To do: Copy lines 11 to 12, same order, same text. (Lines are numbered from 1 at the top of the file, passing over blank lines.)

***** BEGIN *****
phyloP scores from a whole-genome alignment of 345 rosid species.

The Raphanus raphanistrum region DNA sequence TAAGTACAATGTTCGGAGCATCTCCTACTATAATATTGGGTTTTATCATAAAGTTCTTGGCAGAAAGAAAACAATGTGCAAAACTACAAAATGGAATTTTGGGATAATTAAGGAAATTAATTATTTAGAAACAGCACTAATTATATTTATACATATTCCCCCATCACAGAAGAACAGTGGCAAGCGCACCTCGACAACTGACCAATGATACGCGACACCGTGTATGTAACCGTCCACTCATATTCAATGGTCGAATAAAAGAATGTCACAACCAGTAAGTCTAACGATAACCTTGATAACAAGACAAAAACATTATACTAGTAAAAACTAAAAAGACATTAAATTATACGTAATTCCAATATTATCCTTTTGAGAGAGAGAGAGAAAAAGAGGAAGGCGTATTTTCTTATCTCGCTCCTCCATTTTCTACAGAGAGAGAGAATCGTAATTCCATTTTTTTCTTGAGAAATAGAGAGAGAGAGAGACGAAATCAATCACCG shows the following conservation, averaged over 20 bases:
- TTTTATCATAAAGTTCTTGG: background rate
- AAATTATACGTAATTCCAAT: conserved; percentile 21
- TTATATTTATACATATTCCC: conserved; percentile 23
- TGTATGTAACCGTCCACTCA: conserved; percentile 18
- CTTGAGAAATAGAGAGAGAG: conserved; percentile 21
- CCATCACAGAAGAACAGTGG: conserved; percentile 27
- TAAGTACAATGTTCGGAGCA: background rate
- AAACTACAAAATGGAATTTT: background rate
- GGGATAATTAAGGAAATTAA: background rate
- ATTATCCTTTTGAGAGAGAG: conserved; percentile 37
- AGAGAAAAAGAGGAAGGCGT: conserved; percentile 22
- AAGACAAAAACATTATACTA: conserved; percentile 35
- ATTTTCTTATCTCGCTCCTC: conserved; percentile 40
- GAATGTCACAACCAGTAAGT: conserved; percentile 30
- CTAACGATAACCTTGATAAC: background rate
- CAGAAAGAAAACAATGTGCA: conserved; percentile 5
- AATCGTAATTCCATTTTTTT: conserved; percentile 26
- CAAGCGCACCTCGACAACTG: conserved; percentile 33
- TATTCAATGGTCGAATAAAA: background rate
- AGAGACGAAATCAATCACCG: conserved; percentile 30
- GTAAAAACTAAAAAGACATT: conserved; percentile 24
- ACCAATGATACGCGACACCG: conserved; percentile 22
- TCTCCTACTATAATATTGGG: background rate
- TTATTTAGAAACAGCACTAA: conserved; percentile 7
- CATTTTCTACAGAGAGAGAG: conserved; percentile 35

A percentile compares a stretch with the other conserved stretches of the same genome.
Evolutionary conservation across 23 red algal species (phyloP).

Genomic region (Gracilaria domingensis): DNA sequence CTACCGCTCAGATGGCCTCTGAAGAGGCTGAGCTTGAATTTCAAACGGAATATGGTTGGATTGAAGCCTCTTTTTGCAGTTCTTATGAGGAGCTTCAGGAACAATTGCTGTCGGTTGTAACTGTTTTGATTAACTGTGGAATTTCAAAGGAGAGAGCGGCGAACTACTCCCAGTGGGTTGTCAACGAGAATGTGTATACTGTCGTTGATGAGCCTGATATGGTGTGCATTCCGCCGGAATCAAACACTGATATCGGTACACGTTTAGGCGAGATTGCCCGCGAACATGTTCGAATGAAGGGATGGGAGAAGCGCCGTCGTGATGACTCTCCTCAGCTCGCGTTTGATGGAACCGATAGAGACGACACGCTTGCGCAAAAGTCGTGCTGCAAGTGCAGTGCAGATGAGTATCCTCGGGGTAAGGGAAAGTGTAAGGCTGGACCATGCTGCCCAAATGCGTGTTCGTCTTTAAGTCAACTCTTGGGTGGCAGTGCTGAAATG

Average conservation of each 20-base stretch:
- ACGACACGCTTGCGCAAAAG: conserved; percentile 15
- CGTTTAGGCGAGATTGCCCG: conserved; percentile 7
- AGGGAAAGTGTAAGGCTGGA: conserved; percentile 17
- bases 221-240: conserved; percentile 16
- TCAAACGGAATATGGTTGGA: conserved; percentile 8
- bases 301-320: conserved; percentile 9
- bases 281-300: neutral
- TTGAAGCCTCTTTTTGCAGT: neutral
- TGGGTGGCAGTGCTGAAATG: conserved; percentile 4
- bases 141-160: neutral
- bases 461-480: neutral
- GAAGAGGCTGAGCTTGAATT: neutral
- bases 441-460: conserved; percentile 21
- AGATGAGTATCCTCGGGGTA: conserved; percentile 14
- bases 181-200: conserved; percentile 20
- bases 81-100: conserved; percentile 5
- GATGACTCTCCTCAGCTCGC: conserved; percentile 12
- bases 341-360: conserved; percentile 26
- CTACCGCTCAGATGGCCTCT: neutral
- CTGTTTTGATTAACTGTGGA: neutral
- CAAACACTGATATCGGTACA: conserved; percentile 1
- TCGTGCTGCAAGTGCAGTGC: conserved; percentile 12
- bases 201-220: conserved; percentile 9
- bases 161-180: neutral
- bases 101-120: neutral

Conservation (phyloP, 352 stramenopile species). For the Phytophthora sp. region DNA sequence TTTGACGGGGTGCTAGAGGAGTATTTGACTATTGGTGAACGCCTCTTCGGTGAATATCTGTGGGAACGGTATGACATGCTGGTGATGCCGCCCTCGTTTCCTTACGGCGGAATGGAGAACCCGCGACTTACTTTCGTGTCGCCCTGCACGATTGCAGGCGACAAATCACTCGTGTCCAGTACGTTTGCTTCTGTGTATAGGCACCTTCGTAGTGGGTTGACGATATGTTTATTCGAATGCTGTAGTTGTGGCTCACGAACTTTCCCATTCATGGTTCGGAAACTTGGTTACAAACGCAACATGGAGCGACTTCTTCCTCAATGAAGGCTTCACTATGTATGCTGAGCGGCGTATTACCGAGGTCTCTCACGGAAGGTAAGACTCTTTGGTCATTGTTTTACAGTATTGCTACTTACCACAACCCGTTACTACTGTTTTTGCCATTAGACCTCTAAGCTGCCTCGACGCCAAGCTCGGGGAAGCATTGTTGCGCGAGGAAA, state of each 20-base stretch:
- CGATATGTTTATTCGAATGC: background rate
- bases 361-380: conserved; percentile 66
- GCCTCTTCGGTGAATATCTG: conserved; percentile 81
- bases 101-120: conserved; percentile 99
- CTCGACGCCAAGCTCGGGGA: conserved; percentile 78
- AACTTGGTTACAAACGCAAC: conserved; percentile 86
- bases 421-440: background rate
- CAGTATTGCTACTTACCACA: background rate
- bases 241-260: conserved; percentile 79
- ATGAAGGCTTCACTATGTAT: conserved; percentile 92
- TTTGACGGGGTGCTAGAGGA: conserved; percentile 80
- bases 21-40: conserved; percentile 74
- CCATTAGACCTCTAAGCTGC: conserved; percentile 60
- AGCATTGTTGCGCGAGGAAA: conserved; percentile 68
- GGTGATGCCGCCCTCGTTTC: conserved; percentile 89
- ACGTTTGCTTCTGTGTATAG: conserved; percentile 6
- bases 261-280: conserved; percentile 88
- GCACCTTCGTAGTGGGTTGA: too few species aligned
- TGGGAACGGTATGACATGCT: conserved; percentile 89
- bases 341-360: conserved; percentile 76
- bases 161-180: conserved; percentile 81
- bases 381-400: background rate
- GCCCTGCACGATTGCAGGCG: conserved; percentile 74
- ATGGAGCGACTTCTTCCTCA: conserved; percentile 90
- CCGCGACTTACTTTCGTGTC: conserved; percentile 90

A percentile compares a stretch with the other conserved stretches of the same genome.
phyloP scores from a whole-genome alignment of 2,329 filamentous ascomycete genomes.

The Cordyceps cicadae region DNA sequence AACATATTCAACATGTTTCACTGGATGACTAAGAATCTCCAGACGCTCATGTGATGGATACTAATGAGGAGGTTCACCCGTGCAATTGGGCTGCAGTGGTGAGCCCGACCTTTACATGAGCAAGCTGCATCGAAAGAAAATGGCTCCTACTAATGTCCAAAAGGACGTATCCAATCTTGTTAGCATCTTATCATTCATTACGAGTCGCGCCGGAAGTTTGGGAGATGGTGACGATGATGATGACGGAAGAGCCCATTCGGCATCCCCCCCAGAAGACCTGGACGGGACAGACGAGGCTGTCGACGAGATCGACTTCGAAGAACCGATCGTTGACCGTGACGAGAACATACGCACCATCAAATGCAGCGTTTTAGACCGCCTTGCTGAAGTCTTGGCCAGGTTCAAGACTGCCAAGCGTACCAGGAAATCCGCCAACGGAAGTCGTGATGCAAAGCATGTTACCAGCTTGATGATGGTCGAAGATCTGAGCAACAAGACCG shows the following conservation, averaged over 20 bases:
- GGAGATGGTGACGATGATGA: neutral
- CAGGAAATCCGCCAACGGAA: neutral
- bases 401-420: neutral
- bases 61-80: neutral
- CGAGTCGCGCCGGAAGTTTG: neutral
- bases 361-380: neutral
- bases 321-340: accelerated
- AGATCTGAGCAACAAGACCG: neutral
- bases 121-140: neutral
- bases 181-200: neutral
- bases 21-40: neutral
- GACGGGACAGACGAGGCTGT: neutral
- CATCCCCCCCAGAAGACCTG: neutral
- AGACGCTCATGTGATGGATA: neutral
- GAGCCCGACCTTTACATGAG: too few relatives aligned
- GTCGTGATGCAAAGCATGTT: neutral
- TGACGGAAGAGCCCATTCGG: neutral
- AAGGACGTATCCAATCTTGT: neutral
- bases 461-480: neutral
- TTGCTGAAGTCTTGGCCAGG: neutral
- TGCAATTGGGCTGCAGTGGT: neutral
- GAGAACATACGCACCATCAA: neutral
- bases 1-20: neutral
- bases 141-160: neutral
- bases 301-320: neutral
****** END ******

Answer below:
- GGGATAATTAAGGAAATTAA: background rate
- ATTATCCTTTTGAGAGAGAG: conserved; percentile 37